Kim Sok, Other Government Critics Tried in Another Incitement Case

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Phnom Penh Municipal Court in December 2021. (Ananth Baliga/VOD)
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The Phnom Penh Municipal Court brought another incitement case against political analyst Kim Sok as well as two other government critics, who are accused of spreading misinformation to cause hatred toward the government.

None of the three defendants were present during the one-hour court trial hearing, but the trial proceeded anyway. The court clerk said police had sent letters to all defendants, adding that they all lived overseas: Sok in Finland, Meas Leakhena in the Philippines, and Huy Sakil in the U.S.

According to judge Seng Socheat, the anti-terrorism and transnational crimes police filed the complaint to the court two years ago on November 3, 2020. Officials from the two police departments testified in court on Thursday.

Chan Darith, an officer in the anti-terrorism police, said his office had closely monitored all three defendants’ Facebook accounts between June and August 2020 and found they routinely livestreamed online and posted photos of Prime Minister Hun Sen to criticize the government.

“They all posted a lot of misinformation on their Facebook accounts in order to cause chaos in society and hatred toward the Cambodian government,” said Darith.

Another anti-terrorism police official, Seng Dina, affirmed Darith’s statement.

Court clerk Lay Narith then read out a police report about the three defendants’ Facebook activities.

On August 14, 2020, defendant Sakil said in a live Facebook video, according to the report: “This is my opinion about the Cambodian court nowadays: Hun Sen has been using the court to arrest people who love democracy.”

Posting a photo of Hun Sen in the same month, Sakil said: “Thank you for the peace that lets me buy the watch that I like. And whoever is against me, I will arrest and send to jail.”

Hun Sen made headlines that year for wearing watches reportedly worth over $1 million.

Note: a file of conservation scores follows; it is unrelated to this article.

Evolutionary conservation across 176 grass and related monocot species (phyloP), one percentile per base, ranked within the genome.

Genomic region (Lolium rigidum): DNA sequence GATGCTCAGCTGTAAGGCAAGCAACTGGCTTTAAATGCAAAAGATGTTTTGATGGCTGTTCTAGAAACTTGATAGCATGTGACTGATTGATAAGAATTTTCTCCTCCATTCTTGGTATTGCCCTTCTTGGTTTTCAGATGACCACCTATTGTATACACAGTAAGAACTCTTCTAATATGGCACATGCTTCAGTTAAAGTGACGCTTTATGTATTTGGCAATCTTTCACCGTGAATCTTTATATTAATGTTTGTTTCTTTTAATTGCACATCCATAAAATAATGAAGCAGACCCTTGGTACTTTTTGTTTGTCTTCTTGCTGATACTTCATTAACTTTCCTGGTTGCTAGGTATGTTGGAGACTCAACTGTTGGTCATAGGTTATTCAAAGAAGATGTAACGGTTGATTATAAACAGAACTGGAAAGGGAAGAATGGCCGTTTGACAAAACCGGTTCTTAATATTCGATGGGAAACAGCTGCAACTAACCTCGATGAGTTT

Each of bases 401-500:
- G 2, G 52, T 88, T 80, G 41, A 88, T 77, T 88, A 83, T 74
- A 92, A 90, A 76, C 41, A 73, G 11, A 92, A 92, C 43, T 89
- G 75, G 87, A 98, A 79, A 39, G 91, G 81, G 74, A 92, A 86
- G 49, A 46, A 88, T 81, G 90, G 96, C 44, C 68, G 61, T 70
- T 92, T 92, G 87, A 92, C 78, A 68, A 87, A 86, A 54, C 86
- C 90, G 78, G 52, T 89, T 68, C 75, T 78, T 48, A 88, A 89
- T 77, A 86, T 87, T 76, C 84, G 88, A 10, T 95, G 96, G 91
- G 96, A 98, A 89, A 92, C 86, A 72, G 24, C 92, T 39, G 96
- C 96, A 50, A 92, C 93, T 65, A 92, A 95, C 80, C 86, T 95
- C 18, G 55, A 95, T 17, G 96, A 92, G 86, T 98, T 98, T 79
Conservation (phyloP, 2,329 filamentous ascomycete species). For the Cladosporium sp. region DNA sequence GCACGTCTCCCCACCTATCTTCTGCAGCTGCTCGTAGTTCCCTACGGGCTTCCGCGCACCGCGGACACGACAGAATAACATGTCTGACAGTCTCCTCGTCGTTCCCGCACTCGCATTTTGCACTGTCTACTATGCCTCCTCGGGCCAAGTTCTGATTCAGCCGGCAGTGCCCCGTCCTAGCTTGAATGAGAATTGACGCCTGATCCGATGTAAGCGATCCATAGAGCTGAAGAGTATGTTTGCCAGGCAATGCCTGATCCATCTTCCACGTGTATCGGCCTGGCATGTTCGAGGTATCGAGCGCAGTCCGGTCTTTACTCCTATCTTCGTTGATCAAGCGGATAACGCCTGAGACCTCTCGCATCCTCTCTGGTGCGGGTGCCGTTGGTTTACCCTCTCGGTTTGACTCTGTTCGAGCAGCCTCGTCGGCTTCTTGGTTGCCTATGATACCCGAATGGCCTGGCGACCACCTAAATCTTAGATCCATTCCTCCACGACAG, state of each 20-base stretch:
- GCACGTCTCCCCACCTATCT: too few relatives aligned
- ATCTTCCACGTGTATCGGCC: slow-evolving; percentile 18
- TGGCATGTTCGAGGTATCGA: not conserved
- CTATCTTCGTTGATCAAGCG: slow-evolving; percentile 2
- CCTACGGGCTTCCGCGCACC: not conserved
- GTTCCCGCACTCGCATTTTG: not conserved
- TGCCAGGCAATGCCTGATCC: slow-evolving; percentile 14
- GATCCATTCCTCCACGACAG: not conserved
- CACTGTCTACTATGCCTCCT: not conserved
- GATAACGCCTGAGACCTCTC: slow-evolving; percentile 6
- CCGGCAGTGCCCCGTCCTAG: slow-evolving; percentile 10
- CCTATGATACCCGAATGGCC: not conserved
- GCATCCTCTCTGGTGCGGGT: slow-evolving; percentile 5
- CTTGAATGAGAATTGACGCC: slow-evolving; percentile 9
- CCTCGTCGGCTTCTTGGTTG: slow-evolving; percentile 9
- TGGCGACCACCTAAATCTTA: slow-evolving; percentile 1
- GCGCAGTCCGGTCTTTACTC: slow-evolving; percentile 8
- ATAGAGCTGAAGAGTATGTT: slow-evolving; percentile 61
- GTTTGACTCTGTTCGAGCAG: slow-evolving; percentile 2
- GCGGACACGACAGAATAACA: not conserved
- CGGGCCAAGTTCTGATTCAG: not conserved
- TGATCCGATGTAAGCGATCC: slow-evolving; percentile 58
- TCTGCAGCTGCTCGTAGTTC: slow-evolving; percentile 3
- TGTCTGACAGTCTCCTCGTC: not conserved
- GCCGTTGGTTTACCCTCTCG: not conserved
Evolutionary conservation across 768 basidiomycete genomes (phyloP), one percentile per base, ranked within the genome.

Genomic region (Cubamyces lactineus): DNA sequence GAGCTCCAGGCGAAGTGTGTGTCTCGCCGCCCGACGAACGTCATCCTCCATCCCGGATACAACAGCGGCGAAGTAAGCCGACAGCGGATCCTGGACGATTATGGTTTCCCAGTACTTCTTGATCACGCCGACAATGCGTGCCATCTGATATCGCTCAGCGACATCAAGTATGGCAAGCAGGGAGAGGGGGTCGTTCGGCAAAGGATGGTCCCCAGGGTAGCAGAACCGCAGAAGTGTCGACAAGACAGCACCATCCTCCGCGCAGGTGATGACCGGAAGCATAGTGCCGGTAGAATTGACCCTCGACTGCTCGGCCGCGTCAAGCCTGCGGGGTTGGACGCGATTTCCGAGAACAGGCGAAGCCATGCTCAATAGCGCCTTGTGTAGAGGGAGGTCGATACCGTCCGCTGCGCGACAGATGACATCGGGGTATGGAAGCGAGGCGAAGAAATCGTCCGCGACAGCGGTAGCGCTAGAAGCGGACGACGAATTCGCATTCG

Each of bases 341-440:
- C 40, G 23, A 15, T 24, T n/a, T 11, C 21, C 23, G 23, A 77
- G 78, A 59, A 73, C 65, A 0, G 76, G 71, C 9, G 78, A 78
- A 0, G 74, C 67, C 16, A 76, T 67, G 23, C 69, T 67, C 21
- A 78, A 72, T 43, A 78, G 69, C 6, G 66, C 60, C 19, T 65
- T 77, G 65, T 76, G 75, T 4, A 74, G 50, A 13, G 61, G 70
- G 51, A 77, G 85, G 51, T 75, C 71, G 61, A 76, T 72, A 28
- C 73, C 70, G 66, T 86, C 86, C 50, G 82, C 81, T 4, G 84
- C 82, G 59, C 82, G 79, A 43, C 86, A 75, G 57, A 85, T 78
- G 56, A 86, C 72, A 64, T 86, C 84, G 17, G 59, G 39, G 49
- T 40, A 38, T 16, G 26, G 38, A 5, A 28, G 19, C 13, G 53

In another post, also from August 2020, Sakil said: “Because of this dictatorship government, we lost 20% of the EBA,” referring to preferential trade with the E.U. that was suspended over alleged human rights violations.

Facebook posts by Sok read out by the clerk also criticized the Cambodian government over suppressing free expression, alleged corruption among high-ranking officials, and urged the Cambodian people to stand up against the government.

The third defendant, Leakhena, meanwhile wrote in August, according to the police report: “Civil servants, be ready to welcome the arrival of Sam Rainsy and to overthrow the Cambodian government.”

Prosecutor Lim Bun Heng said he agreed with the contents of the police report. “The accusation is true. The police have actual evidence to prove that the three defendants did commit all of these actions,” said Bun Heng.

Only the police officials, judge, court clerk, prosecutor and two VOD reporters were present at the trial on Thursday. The three defendants did not have lawyers, and none had given information during investigations by police, prosecution and judge, according to the clerk.

Judge Seng Socheat said he would announce the verdict on January 18, 2023. 

Sok was a defendant in another incitement trial on Monday for posts dating back to 2017. An outspoken political critic, Sok was previously jailed for 18 months for incitement before moving abroad.

A third incitement trial against government critics is set to be held on Friday at the municipal court.

This story was corrected on Dec. 9th to reflect that Chan Darith’s given name is spelled Darith, not Dararith.

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